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Online Master Programs

Make a commitment to working with children by earning a master's degree in education in early childhood education. Whether you choose to earn a master's degree online or attend an on-campus master's degree program, it's important to fully research your options.

How to Earn a Master's Degree in Early Childhood Education

Before you begin your first application, you must learn more about the master's degree in early childhood education. From your learning options, to potential coursework, to accreditation and admission requirements, learning more about your early childhood education training options helps you gain a fuller picture of your academic career.

The research process is essential to your success as a student. Though it can be a time-consuming process, the rewards make research worth the effort. The first step of the process is to learn your basic options for your master's degree in early childhood education.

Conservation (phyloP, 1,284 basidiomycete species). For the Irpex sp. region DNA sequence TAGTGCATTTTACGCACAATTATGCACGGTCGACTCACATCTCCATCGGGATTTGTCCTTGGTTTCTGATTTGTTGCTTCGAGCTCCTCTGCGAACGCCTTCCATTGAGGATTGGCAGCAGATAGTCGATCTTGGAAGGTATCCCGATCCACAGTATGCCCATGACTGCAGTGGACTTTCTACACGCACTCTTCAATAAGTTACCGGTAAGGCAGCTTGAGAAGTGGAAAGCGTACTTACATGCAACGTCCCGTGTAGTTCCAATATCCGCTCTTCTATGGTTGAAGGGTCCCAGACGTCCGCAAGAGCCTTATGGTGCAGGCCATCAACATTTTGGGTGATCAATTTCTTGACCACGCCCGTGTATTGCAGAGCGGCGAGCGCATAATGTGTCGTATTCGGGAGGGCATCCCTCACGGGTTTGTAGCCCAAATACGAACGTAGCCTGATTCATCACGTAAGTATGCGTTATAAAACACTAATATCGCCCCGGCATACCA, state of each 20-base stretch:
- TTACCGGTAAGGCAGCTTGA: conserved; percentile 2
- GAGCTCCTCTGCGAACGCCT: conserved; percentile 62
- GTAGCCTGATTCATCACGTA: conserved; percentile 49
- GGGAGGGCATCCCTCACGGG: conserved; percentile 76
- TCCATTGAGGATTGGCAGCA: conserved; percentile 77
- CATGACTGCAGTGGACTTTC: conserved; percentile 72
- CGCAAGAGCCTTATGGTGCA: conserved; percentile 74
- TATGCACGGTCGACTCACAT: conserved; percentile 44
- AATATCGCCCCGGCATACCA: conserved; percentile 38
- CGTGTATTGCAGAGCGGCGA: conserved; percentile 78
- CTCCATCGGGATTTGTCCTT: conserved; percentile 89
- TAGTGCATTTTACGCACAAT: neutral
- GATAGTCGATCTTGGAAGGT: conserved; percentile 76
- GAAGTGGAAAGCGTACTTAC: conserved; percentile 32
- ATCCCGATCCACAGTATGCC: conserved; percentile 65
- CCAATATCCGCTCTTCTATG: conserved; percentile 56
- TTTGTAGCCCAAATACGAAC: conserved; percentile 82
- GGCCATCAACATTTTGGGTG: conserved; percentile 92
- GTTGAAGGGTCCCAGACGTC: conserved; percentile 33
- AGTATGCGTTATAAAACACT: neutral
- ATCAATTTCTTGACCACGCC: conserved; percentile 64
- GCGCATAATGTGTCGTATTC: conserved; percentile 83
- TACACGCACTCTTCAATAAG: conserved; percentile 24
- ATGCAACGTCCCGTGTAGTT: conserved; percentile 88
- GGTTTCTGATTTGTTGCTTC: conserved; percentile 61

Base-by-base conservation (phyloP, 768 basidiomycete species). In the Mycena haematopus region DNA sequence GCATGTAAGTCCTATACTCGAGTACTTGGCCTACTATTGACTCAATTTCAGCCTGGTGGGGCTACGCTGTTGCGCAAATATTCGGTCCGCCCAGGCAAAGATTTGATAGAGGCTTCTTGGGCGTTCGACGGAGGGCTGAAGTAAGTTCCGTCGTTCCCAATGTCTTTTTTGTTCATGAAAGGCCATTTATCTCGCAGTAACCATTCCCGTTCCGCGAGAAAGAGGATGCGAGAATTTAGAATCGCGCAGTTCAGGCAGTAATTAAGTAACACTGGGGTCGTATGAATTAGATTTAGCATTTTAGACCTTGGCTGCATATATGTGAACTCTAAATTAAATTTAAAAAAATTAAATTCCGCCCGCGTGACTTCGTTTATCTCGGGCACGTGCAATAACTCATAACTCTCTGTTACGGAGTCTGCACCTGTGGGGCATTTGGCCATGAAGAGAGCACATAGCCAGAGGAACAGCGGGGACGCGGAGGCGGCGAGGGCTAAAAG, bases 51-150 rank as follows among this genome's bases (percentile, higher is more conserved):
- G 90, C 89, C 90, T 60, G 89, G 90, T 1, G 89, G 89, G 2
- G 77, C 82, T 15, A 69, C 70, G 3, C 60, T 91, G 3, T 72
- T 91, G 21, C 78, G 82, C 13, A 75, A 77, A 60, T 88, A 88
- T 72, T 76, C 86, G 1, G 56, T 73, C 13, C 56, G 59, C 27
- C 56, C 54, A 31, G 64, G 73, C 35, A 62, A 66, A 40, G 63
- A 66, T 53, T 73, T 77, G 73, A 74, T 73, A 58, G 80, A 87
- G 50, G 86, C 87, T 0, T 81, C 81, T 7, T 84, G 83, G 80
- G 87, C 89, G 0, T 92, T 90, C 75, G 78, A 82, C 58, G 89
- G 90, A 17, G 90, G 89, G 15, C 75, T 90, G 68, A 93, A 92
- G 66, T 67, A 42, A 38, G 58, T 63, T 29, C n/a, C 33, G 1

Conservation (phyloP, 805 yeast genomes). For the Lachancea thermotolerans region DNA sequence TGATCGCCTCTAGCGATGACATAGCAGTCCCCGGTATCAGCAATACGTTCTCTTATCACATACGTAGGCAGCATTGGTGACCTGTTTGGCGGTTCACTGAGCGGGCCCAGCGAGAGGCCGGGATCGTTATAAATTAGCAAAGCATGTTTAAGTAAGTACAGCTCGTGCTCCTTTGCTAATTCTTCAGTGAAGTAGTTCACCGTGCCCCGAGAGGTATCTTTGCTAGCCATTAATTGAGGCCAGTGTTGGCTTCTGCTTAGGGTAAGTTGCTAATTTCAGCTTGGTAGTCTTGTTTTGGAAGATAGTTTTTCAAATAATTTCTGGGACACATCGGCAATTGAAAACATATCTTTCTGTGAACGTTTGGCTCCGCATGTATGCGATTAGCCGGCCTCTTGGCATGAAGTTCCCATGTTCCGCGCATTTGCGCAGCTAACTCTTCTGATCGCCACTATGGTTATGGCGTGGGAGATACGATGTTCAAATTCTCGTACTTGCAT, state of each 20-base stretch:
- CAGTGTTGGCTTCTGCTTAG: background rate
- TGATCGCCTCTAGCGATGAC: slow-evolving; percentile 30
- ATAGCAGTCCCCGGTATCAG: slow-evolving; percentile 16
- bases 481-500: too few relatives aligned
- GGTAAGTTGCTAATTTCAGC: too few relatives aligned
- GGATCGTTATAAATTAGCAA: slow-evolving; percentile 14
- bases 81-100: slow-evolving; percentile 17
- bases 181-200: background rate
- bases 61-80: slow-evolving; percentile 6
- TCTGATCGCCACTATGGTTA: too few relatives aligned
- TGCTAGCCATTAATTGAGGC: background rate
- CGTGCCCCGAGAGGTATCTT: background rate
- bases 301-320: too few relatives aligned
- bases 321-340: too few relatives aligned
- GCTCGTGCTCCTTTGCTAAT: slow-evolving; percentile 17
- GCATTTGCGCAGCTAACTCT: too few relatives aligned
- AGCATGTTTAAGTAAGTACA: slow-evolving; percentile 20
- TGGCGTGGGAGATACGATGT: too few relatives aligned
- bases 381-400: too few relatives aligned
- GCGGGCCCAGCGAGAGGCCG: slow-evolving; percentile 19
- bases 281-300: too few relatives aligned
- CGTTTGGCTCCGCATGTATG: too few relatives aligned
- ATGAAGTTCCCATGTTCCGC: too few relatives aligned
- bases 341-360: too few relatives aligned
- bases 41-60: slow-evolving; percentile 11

Step 1: Learn Your Major Degree Options

Learn the basics of an early childhood education master's degree as you begin your research. You may choose one of three paths towards a master's degree in early childhood education. Consider the similarities and differences between the three major degree distinctions:

  • Master of Education (MEd): Considered the standard for the business and administrative side of early childhood education, the MEd degree is not a teacher credential program. Graduates typically go on to become administrators, program directors, or curriculum developers.
  • Master of Science (MS): This research degree considers the scientific implications of graduate study in early childhood education. Graduates may go on to teach, research, work in public policy or education departments of government, or continue on to earn more education.
  • Master of Arts (MA): This broad and flexible degree gives you the training you're looking for without the requirements of an MEd or MS. Your specialization within the MA degree can help prepare you to stay in the classroom or move into administration--whichever you would prefer.

There is some overlap between degrees, and no degree program sets your career path in stone. Earning a MS in early childhood education instead of an MA would likely not prevent you from working as an administrator, for example.

Step 2: Consider Early Childhood Education Coursework & Degree Requirements